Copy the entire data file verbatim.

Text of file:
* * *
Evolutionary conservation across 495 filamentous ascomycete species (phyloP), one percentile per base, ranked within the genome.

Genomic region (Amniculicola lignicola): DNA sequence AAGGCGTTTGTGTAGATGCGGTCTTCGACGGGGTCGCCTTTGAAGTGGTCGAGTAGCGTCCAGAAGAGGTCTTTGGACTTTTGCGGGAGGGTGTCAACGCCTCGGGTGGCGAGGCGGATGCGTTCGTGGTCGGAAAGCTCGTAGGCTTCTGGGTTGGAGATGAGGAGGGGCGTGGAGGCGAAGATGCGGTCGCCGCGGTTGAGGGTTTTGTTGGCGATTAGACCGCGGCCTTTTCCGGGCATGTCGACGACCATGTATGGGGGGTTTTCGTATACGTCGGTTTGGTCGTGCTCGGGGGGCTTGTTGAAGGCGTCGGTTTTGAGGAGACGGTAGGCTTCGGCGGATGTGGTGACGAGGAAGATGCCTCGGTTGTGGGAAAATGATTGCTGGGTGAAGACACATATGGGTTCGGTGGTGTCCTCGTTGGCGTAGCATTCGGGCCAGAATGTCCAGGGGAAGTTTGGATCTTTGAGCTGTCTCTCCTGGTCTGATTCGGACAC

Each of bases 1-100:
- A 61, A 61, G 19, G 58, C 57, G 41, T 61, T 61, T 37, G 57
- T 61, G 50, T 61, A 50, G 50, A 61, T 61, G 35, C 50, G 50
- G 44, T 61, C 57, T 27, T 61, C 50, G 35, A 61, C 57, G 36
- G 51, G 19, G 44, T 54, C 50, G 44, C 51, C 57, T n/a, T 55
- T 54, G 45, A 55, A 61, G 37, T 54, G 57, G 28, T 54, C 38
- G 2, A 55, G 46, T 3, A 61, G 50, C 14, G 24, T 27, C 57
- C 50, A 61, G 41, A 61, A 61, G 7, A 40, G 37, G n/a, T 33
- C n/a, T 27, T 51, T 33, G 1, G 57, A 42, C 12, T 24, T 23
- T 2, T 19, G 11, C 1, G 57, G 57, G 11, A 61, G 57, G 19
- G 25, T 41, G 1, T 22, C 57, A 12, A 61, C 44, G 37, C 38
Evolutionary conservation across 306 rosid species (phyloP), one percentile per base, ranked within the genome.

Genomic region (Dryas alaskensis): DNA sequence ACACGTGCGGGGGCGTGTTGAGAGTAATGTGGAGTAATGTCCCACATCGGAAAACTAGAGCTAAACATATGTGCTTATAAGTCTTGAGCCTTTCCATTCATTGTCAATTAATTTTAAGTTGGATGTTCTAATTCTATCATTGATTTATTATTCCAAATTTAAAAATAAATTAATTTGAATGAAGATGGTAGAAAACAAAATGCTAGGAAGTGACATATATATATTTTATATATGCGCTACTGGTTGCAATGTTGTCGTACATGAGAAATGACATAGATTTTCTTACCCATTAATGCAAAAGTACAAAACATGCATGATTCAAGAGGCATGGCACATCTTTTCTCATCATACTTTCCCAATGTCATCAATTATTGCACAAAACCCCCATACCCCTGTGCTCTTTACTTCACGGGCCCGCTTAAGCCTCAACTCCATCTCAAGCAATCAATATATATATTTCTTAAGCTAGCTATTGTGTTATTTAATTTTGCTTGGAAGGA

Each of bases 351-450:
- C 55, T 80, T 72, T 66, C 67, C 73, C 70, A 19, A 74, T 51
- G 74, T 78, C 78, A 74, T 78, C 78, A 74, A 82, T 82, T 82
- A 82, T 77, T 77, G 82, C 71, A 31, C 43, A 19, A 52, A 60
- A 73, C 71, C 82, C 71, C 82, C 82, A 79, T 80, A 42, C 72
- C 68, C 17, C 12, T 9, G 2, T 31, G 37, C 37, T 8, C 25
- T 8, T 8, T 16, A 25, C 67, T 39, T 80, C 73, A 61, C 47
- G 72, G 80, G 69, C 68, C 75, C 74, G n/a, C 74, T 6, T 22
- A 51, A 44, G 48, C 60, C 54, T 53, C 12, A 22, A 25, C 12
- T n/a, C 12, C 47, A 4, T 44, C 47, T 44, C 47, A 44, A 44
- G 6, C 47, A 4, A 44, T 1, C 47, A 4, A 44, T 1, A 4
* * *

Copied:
Evolutionary conservation across 495 filamentous ascomycete species (phyloP), one percentile per base, ranked within the genome.

Genomic region (Amniculicola lignicola): DNA sequence AAGGCGTTTGTGTAGATGCGGTCTTCGACGGGGTCGCCTTTGAAGTGGTCGAGTAGCGTCCAGAAGAGGTCTTTGGACTTTTGCGGGAGGGTGTCAACGCCTCGGGTGGCGAGGCGGATGCGTTCGTGGTCGGAAAGCTCGTAGGCTTCTGGGTTGGAGATGAGGAGGGGCGTGGAGGCGAAGATGCGGTCGCCGCGGTTGAGGGTTTTGTTGGCGATTAGACCGCGGCCTTTTCCGGGCATGTCGACGACCATGTATGGGGGGTTTTCGTATACGTCGGTTTGGTCGTGCTCGGGGGGCTTGTTGAAGGCGTCGGTTTTGAGGAGACGGTAGGCTTCGGCGGATGTGGTGACGAGGAAGATGCCTCGGTTGTGGGAAAATGATTGCTGGGTGAAGACACATATGGGTTCGGTGGTGTCCTCGTTGGCGTAGCATTCGGGCCAGAATGTCCAGGGGAAGTTTGGATCTTTGAGCTGTCTCTCCTGGTCTGATTCGGACAC

Each of bases 1-100:
- A 61, A 61, G 19, G 58, C 57, G 41, T 61, T 61, T 37, G 57
- T 61, G 50, T 61, A 50, G 50, A 61, T 61, G 35, C 50, G 50
- G 44, T 61, C 57, T 27, T 61, C 50, G 35, A 61, C 57, G 36
- G 51, G 19, G 44, T 54, C 50, G 44, C 51, C 57, T n/a, T 55
- T 54, G 45, A 55, A 61, G 37, T 54, G 57, G 28, T 54, C 38
- G 2, A 55, G 46, T 3, A 61, G 50, C 14, G 24, T 27, C 57
- C 50, A 61, G 41, A 61, A 61, G 7, A 40, G 37, G n/a, T 33
- C n/a, T 27, T 51, T 33, G 1, G 57, A 42, C 12, T 24, T 23
- T 2, T 19, G 11, C 1, G 57, G 57, G 11, A 61, G 57, G 19
- G 25, T 41, G 1, T 22, C 57, A 12, A 61, C 44, G 37, C 38
Evolutionary conservation across 306 rosid species (phyloP), one percentile per base, ranked within the genome.

Genomic region (Dryas alaskensis): DNA sequence ACACGTGCGGGGGCGTGTTGAGAGTAATGTGGAGTAATGTCCCACATCGGAAAACTAGAGCTAAACATATGTGCTTATAAGTCTTGAGCCTTTCCATTCATTGTCAATTAATTTTAAGTTGGATGTTCTAATTCTATCATTGATTTATTATTCCAAATTTAAAAATAAATTAATTTGAATGAAGATGGTAGAAAACAAAATGCTAGGAAGTGACATATATATATTTTATATATGCGCTACTGGTTGCAATGTTGTCGTACATGAGAAATGACATAGATTTTCTTACCCATTAATGCAAAAGTACAAAACATGCATGATTCAAGAGGCATGGCACATCTTTTCTCATCATACTTTCCCAATGTCATCAATTATTGCACAAAACCCCCATACCCCTGTGCTCTTTACTTCACGGGCCCGCTTAAGCCTCAACTCCATCTCAAGCAATCAATATATATATTTCTTAAGCTAGCTATTGTGTTATTTAATTTTGCTTGGAAGGA

Each of bases 351-450:
- C 55, T 80, T 72, T 66, C 67, C 73, C 70, A 19, A 74, T 51
- G 74, T 78, C 78, A 74, T 78, C 78, A 74, A 82, T 82, T 82
- A 82, T 77, T 77, G 82, C 71, A 31, C 43, A 19, A 52, A 60
- A 73, C 71, C 82, C 71, C 82, C 82, A 79, T 80, A 42, C 72
- C 68, C 17, C 12, T 9, G 2, T 31, G 37, C 37, T 8, C 25
- T 8, T 8, T 16, A 25, C 67, T 39, T 80, C 73, A 61, C 47
- G 72, G 80, G 69, C 68, C 75, C 74, G n/a, C 74, T 6, T 22
- A 51, A 44, G 48, C 60, C 54, T 53, C 12, A 22, A 25, C 12
- T n/a, C 12, C 47, A 4, T 44, C 47, T 44, C 47, A 44, A 44
- G 6, C 47, A 4, A 44, T 1, C 47, A 4, A 44, T 1, A 4